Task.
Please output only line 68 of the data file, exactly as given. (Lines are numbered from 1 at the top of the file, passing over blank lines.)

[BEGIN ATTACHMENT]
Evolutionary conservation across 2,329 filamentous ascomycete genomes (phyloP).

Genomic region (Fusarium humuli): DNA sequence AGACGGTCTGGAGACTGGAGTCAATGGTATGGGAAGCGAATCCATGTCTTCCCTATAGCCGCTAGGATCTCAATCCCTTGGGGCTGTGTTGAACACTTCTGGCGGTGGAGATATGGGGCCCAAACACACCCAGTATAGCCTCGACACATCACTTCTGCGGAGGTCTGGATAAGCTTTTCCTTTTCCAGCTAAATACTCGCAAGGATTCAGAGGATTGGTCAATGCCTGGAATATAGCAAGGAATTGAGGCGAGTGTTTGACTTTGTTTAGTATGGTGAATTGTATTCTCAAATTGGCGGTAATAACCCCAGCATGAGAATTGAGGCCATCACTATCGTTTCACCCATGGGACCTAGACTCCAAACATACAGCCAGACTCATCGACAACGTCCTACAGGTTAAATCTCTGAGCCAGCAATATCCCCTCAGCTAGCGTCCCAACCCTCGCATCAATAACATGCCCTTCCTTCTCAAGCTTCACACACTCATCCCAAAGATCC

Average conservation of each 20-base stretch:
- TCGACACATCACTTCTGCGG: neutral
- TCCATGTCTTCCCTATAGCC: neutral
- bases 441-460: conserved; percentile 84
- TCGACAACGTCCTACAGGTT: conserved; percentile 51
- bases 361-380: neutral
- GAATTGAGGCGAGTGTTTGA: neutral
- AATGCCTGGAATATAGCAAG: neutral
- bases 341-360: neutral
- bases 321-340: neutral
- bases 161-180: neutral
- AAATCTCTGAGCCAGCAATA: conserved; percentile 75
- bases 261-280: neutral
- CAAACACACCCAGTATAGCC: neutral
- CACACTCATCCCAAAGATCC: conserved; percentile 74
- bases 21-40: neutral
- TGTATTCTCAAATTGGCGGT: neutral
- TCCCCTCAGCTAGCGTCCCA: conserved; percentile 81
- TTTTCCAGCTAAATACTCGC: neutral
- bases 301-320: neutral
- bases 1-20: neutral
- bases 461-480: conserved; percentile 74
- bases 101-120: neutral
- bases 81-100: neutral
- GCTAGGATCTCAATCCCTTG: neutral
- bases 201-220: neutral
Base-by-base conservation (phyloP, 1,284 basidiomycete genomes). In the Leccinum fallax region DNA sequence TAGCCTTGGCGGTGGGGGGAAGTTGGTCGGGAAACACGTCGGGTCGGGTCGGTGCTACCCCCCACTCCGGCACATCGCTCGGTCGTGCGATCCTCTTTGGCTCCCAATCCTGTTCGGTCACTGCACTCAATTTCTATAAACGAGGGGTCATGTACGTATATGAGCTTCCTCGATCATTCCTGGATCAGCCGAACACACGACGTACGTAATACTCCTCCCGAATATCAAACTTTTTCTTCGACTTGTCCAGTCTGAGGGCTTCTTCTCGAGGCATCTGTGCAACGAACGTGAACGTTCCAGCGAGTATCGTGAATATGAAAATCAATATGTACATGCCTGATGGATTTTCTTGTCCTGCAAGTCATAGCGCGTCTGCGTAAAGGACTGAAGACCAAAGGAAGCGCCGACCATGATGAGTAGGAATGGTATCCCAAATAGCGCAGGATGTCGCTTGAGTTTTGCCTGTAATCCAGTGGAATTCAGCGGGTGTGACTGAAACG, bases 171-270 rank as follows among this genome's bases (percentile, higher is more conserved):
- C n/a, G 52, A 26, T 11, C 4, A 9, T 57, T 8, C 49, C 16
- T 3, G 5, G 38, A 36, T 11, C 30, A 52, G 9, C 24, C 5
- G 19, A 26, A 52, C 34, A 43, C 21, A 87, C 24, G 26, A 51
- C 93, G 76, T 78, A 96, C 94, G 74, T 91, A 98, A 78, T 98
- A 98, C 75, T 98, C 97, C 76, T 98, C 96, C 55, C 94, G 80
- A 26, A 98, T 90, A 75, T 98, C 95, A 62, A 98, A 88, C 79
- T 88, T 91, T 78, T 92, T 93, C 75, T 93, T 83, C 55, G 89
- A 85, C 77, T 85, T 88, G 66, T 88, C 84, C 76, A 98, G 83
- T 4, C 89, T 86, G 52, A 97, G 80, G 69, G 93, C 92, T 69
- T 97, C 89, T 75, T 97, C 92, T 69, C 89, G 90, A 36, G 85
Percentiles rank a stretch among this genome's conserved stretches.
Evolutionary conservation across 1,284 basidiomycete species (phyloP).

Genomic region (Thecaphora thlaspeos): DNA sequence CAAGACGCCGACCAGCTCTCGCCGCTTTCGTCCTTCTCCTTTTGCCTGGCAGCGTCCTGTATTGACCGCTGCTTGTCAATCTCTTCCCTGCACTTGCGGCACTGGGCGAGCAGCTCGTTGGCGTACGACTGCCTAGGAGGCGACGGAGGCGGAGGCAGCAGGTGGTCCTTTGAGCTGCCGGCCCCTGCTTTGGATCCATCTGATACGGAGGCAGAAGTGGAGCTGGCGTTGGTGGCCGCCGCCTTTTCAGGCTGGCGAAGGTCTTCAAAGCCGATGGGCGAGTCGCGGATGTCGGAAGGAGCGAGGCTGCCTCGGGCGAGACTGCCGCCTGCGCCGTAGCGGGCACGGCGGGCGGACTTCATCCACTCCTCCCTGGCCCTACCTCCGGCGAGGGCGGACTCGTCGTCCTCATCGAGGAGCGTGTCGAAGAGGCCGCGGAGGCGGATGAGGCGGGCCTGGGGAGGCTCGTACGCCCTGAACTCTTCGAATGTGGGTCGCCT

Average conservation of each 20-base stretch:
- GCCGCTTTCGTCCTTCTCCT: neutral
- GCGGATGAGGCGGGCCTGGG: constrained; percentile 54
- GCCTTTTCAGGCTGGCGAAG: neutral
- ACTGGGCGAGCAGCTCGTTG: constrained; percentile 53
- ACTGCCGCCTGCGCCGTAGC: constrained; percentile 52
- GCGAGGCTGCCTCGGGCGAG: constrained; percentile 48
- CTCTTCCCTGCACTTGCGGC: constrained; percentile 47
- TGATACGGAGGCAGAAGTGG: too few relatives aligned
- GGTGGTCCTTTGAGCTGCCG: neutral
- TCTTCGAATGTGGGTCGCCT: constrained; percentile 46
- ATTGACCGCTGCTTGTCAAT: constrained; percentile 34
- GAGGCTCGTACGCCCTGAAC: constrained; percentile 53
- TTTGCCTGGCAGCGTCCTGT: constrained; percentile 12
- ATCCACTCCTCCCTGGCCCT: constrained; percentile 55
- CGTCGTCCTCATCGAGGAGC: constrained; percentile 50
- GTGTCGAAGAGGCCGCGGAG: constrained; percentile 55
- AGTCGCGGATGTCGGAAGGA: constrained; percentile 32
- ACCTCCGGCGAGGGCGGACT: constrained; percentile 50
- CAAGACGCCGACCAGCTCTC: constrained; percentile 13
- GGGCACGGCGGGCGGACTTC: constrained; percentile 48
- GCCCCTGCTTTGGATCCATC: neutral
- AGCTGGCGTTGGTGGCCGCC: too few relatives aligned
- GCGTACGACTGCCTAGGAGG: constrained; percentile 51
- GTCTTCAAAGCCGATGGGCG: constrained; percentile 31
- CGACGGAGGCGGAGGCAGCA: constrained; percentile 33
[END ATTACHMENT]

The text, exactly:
- CGACGGAGGCGGAGGCAGCA: constrained; percentile 33